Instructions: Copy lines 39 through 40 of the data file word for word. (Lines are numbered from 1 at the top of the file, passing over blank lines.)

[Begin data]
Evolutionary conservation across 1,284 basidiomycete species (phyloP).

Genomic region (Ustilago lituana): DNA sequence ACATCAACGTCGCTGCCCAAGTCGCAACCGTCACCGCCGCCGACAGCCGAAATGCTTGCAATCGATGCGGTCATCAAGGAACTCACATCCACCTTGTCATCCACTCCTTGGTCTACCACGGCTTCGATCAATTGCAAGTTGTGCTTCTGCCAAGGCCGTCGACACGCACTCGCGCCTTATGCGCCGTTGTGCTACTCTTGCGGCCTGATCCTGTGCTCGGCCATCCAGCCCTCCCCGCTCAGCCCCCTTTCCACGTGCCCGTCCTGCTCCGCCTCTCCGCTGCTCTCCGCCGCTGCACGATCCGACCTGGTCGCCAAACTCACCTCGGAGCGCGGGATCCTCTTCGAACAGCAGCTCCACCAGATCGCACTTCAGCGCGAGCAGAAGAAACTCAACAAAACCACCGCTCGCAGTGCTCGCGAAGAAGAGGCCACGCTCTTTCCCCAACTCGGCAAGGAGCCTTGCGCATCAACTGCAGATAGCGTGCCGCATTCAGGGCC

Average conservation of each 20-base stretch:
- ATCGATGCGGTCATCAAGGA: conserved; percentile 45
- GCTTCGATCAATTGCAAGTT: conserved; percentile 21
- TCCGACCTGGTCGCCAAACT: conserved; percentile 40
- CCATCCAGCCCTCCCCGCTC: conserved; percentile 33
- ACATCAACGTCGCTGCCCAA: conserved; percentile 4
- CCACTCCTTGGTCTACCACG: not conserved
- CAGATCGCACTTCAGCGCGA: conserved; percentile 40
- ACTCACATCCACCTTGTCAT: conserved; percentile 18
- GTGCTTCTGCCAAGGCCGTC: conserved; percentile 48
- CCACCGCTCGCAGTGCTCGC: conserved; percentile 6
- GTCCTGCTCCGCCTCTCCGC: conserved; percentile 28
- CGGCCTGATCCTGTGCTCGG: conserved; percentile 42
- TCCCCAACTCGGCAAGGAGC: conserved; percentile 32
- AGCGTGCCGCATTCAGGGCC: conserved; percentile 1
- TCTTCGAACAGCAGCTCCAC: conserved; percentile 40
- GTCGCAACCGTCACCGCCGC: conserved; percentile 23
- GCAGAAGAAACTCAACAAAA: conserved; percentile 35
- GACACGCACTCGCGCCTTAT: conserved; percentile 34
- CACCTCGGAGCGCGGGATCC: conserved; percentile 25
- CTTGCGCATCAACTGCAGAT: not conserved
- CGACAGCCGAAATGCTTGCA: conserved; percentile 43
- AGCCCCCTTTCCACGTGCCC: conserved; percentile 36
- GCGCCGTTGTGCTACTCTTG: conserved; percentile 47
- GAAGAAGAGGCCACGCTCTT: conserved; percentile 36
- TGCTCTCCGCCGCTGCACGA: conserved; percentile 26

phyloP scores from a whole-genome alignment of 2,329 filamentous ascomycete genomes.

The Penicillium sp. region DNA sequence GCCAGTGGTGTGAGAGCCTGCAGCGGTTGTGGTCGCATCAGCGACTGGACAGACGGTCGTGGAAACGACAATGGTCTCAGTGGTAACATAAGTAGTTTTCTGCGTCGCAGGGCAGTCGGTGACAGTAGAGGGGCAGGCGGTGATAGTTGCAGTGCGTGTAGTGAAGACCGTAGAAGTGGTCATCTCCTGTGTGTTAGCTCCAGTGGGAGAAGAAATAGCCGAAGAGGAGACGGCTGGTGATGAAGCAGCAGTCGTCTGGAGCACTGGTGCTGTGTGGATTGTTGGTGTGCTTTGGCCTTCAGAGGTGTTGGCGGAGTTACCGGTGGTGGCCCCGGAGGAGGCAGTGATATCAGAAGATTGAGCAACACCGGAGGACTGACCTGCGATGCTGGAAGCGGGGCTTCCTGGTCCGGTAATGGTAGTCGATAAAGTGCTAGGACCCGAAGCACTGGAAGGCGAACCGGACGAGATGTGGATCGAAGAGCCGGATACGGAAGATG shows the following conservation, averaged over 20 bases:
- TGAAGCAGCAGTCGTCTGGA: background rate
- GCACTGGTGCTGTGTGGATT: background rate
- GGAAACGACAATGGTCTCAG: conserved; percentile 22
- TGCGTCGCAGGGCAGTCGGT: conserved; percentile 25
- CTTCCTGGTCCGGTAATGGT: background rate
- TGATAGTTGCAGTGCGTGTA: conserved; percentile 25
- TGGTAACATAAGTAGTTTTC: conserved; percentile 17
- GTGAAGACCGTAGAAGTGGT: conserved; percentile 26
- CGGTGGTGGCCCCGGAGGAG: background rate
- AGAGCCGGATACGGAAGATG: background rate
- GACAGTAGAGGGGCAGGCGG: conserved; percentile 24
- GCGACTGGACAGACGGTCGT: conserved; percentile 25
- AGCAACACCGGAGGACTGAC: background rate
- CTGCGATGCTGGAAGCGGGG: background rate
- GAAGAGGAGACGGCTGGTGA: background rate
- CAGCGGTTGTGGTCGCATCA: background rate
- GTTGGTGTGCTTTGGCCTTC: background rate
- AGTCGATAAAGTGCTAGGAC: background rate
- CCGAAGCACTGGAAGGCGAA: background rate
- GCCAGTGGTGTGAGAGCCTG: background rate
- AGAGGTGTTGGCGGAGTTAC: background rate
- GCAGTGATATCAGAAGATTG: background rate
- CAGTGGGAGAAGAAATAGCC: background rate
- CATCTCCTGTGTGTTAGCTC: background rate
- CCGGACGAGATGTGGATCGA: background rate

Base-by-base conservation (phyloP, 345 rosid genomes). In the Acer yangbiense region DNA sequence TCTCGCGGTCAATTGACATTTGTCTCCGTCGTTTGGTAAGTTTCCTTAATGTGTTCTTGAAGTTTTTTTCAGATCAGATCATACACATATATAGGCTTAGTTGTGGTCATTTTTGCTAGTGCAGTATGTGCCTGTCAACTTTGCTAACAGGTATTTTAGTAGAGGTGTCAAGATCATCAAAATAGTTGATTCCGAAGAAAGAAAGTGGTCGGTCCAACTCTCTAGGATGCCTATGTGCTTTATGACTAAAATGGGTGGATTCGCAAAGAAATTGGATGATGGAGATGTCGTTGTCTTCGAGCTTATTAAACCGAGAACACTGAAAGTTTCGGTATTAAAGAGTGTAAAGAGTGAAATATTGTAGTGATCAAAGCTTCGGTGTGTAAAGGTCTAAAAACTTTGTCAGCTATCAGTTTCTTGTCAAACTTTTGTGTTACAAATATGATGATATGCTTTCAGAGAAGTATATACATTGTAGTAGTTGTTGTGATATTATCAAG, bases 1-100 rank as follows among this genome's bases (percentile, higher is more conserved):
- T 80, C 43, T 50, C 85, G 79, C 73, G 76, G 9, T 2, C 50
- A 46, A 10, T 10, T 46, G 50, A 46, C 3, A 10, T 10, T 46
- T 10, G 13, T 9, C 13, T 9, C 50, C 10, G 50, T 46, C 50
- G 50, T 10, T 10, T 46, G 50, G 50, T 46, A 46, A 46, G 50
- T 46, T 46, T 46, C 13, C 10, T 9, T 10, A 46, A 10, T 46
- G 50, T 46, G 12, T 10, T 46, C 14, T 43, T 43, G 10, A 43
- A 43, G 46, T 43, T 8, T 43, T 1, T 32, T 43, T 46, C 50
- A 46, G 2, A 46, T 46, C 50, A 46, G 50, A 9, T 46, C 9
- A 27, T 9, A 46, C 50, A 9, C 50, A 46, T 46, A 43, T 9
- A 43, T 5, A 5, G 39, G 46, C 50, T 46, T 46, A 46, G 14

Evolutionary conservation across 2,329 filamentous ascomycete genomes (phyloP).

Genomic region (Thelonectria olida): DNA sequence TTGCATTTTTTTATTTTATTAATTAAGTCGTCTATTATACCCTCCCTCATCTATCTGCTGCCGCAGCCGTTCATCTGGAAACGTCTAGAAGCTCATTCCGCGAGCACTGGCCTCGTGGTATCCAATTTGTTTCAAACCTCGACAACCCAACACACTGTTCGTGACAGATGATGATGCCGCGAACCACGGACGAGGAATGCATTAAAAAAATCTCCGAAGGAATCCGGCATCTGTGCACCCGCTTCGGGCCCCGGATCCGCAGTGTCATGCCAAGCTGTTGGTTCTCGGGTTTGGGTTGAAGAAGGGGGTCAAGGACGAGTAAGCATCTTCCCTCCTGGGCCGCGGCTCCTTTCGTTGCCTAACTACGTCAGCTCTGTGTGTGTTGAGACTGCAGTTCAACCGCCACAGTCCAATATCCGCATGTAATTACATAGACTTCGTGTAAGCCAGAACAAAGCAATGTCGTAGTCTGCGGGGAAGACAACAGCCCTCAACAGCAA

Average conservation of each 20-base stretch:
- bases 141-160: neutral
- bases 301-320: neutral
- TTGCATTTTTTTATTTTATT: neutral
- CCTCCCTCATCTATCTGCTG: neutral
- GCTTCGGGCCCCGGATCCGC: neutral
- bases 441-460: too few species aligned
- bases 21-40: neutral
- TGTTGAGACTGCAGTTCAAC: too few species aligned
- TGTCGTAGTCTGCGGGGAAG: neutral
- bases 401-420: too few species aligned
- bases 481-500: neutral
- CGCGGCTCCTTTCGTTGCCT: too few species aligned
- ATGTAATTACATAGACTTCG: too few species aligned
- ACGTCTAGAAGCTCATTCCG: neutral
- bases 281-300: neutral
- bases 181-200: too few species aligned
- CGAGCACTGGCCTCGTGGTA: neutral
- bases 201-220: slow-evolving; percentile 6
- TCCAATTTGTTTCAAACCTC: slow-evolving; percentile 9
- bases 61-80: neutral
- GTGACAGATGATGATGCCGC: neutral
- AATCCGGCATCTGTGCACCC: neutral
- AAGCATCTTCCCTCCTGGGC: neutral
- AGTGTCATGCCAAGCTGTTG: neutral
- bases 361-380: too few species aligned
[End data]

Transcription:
- CGGTGGTGGCCCCGGAGGAG: background rate
- AGAGCCGGATACGGAAGATG: background rate